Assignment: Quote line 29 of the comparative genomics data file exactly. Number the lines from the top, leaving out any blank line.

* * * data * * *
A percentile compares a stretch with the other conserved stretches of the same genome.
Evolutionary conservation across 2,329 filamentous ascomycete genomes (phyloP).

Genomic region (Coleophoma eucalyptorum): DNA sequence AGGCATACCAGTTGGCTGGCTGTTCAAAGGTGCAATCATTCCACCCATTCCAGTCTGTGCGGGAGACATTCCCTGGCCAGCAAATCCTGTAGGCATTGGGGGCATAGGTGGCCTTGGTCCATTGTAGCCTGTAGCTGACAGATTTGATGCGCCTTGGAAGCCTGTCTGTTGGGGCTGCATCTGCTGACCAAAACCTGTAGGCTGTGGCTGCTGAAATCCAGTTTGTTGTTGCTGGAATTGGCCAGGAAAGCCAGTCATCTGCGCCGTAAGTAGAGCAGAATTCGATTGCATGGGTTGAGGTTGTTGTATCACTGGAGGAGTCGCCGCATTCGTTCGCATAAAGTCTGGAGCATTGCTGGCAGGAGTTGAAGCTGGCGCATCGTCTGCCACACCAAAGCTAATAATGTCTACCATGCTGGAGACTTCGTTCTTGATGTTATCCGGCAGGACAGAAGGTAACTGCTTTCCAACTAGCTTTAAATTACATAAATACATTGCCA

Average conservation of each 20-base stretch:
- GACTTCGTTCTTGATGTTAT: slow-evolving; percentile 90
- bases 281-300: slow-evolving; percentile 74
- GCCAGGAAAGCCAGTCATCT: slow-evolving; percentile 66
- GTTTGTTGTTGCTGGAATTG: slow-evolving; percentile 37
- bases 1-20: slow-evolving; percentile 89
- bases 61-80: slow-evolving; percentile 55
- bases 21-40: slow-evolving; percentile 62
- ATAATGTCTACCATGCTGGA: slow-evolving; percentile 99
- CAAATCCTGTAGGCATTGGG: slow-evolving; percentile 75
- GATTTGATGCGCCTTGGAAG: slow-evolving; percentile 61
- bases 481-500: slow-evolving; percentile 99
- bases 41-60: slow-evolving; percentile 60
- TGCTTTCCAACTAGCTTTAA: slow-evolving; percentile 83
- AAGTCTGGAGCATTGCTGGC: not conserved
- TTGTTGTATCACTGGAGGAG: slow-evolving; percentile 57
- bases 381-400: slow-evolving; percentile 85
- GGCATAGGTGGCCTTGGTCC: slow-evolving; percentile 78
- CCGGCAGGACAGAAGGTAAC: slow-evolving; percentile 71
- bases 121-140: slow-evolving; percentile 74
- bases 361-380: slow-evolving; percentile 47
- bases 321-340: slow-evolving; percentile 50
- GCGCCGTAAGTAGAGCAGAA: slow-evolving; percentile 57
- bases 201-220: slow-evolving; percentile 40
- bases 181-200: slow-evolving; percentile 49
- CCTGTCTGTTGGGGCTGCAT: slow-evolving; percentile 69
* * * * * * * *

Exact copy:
- CCTGTCTGTTGGGGCTGCAT: slow-evolving; percentile 69